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ER Spotlight

Emergency Department – Fast Track Process to See Patients Quicker

Hospital emergency departments have grown busier in recent years with the closures of several area hospitals and the increase in uninsured patients who have no source of primary health care.

To meet the growing need, Providence Holy Cross Medical Center has established a “fast-track” service within their emergency departments to treat patients with sore throats, ear aches and other ailments that require medical care but are not true emergencies.

“In addition to receiving excellent medical care, our department recognizes that patients also value being seen in a timely manner,” said Missy Blackstock, R.N., Director of the Providence Holy Cross Emergency Department. “To achieve this, we created a fast-track system to treat the less acute patients in a timely fashion just as we treat the patients with more life-threatening illnesses.”

To help encourage healthier communities, Providence has several outreach programs that provide free or low-cost preventive health care and early diagnostics. The goal is to treat conditions before they escalate to emergencies. Providence Holy Cross also provides numerous outpatient services throughout the Valley, especially with its Santa Clarita and Porter Ranch outpatient centers.

In the Spotlight

Holy Cross ER Receives Honors

CEP America, a physician-owned group that staffs 84 hospitals nationwide, honored Providence Holy Cross Medical Center’s Emergency Department in 2010 as the best among its membership.

The ranking was based on treatment of serious medical conditions including stroke, heart attack, pneumonia and sepsis, patient satisfaction survey results and the wait time to see a physician – an average of just 17 minutes.

“They felt we did the best job of the CEP hospitals,” said Jason Fisher, M.D., medical director of the Emergency Department, who credited the entire staff.

“We achieved this as a team. The physician care is just part of the puzzle. We have the best quality nurses; they’re unparalleled to any place I’ve worked. And our EMTs and physician assistants are great. Everyone has a role and we work well together.”

More than 70,000 patients a year – nearly 200 a day – visit the Providence Holy Cross ED.

“While patients should visit their nearest hospital in a life-and-death emergency, we hear all the time that people come to Holy Cross from miles around because of our reputation for quality,” said Missy Blackstock, RN, nurse manager of the ER. “Our clinical outcomes are very good.”

CEP, formerly California Emergency Physicians until expanding nationwide, was established 30 years ago and is recognized as a national leader in developing and implementing emergency department programs that excel in quality, service and operational excellence. CEP is the largest private emergency physician group in the state and among the largest in the nation.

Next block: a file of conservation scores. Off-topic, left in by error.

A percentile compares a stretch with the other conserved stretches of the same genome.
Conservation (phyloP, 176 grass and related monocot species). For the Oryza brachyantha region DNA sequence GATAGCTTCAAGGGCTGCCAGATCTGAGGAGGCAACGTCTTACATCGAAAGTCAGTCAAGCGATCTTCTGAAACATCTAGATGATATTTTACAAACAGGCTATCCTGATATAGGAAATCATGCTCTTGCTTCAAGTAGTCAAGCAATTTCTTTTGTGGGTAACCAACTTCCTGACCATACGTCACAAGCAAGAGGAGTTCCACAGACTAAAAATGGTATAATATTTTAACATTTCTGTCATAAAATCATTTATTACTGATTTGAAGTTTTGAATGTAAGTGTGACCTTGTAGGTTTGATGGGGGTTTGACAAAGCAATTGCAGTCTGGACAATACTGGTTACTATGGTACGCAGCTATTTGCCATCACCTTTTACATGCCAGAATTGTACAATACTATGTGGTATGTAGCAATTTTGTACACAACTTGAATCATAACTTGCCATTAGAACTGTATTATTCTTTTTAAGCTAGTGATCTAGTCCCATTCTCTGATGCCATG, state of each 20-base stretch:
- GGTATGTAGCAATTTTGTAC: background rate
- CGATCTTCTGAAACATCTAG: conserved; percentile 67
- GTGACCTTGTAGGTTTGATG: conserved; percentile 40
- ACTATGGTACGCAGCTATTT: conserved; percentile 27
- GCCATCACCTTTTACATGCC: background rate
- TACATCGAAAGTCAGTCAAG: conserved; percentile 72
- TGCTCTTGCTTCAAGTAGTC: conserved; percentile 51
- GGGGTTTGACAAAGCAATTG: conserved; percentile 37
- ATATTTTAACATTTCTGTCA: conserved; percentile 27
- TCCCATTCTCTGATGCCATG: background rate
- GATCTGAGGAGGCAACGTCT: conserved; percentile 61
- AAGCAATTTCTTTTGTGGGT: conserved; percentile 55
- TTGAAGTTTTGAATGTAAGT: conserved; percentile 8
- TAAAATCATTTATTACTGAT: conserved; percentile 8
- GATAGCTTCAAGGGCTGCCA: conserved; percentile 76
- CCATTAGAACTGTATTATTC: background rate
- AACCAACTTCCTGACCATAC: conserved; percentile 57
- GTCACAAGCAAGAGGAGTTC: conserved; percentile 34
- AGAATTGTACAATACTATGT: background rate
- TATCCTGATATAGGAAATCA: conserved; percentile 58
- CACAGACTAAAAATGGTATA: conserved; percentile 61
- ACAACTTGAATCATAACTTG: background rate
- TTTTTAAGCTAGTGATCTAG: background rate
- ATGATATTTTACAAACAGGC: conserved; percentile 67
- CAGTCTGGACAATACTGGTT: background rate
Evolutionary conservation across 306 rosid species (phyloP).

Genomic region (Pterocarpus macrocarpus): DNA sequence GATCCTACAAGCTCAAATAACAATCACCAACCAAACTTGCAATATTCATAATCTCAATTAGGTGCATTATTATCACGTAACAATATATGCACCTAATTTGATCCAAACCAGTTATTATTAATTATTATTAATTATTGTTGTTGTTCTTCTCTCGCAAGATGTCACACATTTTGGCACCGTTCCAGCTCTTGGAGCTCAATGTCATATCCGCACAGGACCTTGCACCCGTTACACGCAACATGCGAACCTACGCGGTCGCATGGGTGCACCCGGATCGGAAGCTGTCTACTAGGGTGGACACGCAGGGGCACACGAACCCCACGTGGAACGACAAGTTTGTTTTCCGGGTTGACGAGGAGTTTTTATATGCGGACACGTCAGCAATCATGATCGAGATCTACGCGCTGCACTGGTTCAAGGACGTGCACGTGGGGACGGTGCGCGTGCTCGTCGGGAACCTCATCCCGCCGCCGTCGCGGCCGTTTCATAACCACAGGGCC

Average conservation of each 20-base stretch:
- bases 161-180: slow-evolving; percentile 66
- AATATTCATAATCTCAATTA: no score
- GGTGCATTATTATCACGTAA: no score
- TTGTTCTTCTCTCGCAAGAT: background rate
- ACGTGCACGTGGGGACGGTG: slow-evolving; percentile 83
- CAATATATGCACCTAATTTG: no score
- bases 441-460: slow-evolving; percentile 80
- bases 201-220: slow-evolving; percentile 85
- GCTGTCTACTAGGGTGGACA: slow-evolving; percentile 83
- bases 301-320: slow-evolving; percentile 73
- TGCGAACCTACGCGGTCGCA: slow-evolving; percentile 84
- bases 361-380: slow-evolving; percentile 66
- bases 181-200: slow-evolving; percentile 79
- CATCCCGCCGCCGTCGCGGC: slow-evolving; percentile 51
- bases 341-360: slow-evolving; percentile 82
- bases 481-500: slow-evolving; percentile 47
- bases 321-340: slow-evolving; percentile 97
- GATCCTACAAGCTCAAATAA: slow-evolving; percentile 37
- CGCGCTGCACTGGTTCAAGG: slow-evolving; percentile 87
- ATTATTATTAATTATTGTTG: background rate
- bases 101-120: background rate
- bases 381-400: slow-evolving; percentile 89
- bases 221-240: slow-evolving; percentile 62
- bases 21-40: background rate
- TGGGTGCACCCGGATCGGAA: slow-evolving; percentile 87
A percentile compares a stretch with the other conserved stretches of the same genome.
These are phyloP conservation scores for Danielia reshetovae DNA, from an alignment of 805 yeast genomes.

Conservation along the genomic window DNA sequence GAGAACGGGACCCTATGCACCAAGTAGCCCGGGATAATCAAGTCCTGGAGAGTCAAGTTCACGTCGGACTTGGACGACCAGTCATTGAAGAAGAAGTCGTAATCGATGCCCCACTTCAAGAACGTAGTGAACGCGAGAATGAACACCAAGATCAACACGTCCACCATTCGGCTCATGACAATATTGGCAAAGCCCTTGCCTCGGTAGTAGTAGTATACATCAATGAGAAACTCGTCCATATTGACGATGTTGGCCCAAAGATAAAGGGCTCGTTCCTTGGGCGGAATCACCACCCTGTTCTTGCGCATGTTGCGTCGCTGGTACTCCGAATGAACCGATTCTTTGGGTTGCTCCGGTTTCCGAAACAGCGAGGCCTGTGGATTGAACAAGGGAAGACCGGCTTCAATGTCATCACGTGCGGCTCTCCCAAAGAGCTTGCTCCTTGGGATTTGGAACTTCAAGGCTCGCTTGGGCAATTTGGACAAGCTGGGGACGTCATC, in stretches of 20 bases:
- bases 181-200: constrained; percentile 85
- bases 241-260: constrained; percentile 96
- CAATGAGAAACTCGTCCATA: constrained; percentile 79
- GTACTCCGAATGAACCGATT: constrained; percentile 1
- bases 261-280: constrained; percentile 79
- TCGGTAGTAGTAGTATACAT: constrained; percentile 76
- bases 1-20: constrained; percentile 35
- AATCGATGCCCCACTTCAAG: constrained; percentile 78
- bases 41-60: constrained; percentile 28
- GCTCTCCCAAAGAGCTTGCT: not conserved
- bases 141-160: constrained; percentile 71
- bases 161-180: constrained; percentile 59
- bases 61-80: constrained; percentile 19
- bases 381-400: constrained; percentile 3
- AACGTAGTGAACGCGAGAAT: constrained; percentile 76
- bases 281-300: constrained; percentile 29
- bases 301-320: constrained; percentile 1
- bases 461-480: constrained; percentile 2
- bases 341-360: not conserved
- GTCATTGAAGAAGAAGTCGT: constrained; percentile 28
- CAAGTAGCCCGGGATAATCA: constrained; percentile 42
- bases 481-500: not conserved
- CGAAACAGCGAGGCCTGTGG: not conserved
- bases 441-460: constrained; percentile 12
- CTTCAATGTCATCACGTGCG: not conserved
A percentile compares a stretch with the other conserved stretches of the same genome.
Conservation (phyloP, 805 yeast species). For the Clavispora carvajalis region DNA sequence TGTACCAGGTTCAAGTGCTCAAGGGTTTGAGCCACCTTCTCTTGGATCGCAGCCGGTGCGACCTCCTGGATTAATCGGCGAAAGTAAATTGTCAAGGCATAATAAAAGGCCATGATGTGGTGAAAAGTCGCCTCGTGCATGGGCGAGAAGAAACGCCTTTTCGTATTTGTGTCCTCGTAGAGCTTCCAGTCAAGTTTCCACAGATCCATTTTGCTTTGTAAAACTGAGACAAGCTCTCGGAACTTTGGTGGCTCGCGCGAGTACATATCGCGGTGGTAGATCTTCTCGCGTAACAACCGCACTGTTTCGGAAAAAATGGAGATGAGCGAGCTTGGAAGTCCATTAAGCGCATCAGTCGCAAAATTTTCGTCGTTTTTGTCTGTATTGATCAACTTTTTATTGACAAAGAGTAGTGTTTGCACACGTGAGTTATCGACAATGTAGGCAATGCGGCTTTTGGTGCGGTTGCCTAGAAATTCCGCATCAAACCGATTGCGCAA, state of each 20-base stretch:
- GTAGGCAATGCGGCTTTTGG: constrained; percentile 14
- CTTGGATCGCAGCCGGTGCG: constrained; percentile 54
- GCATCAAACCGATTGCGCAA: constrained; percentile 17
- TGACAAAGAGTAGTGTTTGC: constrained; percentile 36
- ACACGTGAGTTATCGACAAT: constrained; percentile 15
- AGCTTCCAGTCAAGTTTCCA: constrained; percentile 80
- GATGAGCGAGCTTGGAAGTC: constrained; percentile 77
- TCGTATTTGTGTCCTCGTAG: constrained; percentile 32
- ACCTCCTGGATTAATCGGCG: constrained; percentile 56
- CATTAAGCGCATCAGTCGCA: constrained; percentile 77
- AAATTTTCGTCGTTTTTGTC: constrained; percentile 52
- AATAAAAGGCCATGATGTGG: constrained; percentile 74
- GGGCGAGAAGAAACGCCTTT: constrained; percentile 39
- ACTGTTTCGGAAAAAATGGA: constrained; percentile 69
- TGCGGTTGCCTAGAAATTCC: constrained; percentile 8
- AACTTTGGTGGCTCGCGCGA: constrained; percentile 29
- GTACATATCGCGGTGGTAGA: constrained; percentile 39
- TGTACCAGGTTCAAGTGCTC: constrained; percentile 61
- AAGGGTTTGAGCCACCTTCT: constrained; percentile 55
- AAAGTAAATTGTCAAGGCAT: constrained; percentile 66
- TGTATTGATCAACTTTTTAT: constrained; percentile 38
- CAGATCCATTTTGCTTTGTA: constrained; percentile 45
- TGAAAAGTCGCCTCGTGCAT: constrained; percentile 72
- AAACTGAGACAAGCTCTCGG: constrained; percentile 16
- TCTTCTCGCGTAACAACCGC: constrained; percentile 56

About four years ago, Steve Jenkins, a Los Angeles Police canine officer, came to the Providence Holy Cross Medical Center Emergency Department with an infected wound from a dog bite. Before he’d completed the paperwork, a doctor was ready to see him.

Jenkins, 43, who lives in Long Beach and was training in the area, remembers being impressed with the efficiency and the quality of care in the busy ER.

“I remembered thinking ‘what a great hospital, I wish I lived closer… just in case,’” the 22-year LAPD veteran said. “My memory was of excellent care for a dog bite. Who knew I would go back there to get my life saved?”

It was April 4, 2011, hours before dawn. The call was routine for the LAPD’s elite Metropolitan Division, the umbrella bureau for highly trained special squads, including the canine handlers.

Jenkins, armed with a shotgun, was slowly entering the Sylmar home of a man suspected of assaulting his wife. There had been no sign anyone was in the house but officers exercised extreme caution as they entered through the front door, Officer Jenkins in the lead position.Jenkins.jpg

With no warning, gunfire broke the silence. Three shots were fired from a landing to the side of the door. Two of them hit Jenkins, one in the jaw and one in the upper chest.

The team withdrew and the officer was rushed to Providence Holy Cross, to the premier trauma center serving northern Los Angeles County. Later, the maxillofacial specialists who have continuously treated Jenkins at USC Medical Center have credited Holy Cross trauma surgeon David Hanpeter, M.D., with saving the officer’s life. One bullet had destroyed a crucial vein in his chest; another shattered his lower jaw.

"It was the worst case scenario and I got sent to the best place in the world,” he said. “I’m just so overwhelmed by how caring and compassionate everyone was."

He has since returned and met many of his ICU nurses.

“I heard the stories that my wife, my mom, my friends told me about Holy Cross,” he said. “They said everyone was just awesome. Your hospital and everyone who works there will always have a special place in my heart.”

The officer says without hesitation he owes his life to the trauma team. And, though he was comatose during his four days at Holy Cross, he profusely thanks the entire hospital staff, including the admitting staff and X-ray technicians he has seen in follow-up visits who have exhibited the hospital’s trademark compassion.

He still faces more surgery on his jaw and is limited to soft foods. And he’s determined to get back to work, probably in the spring. Today his focus is on family time. His wife Beth is an LAPD sergeant, one of his two adult sons joined his dad in the LAPD and the triplets – two girls and a boy – are starting the first grade.


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